Fight for justice: Catching New Zealand’s Black Widow killer.
A new local Sunday Theatre drama tells the story of Lee-Anne Cartier’s battle for justice after her brother Philip Nisbet was murdered by his wife Helen Milner. Aidee Walker, who plays Lee-Anne, tells Sarah Nealon why this role was a career highlight.
Christchurch woman Helen Milner might have got away with murder if it wasn’t for her sister-in-law Lee-Anne Cartier.
Milner poisoned her truck driver husband Philip Nisbet, 47, in 2009 and made it look like a suicide. But Cartier, Philip’s sister, became convinced Milner had killed Nisbet and set out to prove it.
Cartier, who is in her mid-40s and lives in Australia, spent months investigating the case. As a result of Cartier’s efforts, Milner was charged with killing her husband and, in 2014, was sentenced to life imprisonment with a minimum non-parole period of 17 years.
Cartier’s story is now the subject of TVNZ 1’s Sunday Theatre drama Catching The Black Widow.
“She’s so amazing,” says actor Aidee Walker, who plays the amateur detective. “She didn’t finish high school; she’s kind of like the Erin Brockovich story.
“She was looked down on a bit and no one really listened to her, but actually she’s such a smart woman. It’s a story about a woman who never gave up. I think that’s why it’s an important story.”
Before filming started, Walker, who put on weight for the role, met Cartier.
“There was a lot of stuff I knew but she just came and hung out with me and told me everything, and I recorded her voice,” says Walker. “She’s got a Kiwi accent with an Australian lilt. She’s been living on the Sunshine Coast for about 15 years.”
Walker, 36, who has appeared in Step Dave and Outrageous Fortune, says the drama is a career highlight for her.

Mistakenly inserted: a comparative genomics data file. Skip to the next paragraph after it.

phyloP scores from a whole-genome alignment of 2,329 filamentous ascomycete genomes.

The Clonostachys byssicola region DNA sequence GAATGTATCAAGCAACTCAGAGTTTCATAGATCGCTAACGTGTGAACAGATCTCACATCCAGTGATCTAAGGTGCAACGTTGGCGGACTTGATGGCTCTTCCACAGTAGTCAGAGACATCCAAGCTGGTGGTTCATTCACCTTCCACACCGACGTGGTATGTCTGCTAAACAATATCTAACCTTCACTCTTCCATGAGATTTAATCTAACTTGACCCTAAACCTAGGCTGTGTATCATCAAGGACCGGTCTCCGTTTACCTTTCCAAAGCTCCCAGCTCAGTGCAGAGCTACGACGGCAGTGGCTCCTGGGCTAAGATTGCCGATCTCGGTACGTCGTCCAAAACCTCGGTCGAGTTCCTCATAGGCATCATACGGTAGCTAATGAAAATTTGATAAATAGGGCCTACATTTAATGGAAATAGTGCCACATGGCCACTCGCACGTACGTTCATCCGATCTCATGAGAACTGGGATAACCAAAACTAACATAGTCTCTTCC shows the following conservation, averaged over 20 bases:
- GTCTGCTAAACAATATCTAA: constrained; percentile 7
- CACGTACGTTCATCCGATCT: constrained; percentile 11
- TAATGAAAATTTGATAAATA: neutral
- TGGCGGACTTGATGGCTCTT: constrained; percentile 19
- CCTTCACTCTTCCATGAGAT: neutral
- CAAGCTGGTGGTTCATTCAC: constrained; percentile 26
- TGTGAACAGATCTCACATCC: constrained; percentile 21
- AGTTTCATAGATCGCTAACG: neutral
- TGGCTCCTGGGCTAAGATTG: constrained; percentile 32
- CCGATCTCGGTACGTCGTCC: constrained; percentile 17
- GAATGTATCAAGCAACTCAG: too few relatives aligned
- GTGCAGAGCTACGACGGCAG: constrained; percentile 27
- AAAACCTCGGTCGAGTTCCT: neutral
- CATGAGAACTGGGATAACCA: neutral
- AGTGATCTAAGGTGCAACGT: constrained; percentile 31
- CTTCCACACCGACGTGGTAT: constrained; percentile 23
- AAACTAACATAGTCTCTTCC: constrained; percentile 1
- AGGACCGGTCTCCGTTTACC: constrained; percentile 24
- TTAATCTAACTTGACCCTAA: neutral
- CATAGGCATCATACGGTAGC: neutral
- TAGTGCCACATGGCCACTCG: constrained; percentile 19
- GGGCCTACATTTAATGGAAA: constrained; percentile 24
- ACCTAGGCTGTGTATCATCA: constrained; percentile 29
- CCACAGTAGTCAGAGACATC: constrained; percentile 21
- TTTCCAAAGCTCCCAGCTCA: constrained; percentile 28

“Hands down Black Widow is probably my favourite acting job,” she says. “It was a real-life story that felt really important to tell. It’s probably the biggest role I’ve ever had for screen.”
However, landing the part of Cartier, a mother of four, wasn’t a straight-forward process.
“To be honest, it’s a pretty sexist industry and most of the roles I go for now are older than me,” says Walker. “Up until 33, I was going for younger roles then you hit 33 and you start auditioning for people in their 40s.
“You’re auditioning against your friends who are 10 years older than you and you’re always like, ‘They should get this role’ but I think for this particular role they were having trouble finding a Lee-Anne.
“I had to audition three times. I got taken off a shortlist and put back on a shortlist. I feel like I was trying to find the essence of the character more so than everything else which is cool.”
Playing opposite Walker in the role of Helen Milner is Katherine McRae. She didn’t meet Milner but watched hours of current affairs video clips and also met the real-life Lee-Anne Cartier.
“That was particularly helpful for Aidee and for me. I could ask her certain things directly,” says McRae.
If McRae looks familiar that’s because she is the daughter of ex-Shortland Street star Elizabeth McRae, who played hospital receptionist Marge.
McRae junior made two appearances on the soap playing different characters and has worked behind the scenes as a director. “The first role I played on Shorty
Street was quite early on when I played Marge’s long-lost daughter who had been adopted out. I was only on screen for two weeks,” she says. “I did that and then went away for many years and came back as (nurse) Brenda Holloway.”
Katherine McRae and Walker are both directors as well as actors. Walker recently directed a web series while McRae’s directing experience includes Nothing
Trivial, Go Girls and Filthy Rich’s second season. Based in Wellington, McRae is currently involved in a Circa Theatre production called A Doll’s
House which stars Westside actress Sophie Hambleton.
McRae thinks Black Widow is worth watching because of Cartier’s resolve to seek justice for Philip.
“It’s the story of a woman who had no legal education but she doggedly built up a case against Helen and she used her innate intelligence to do that,” McRae says.
“She was very canny and kept meticulous records of everything. And this has actually changed Lee-Anne’s life. She’s now at university in Australia studying legal systems.”
Aidee Walker as Lee-Anne Cartier
Katherine McRae as murderer Helen Milner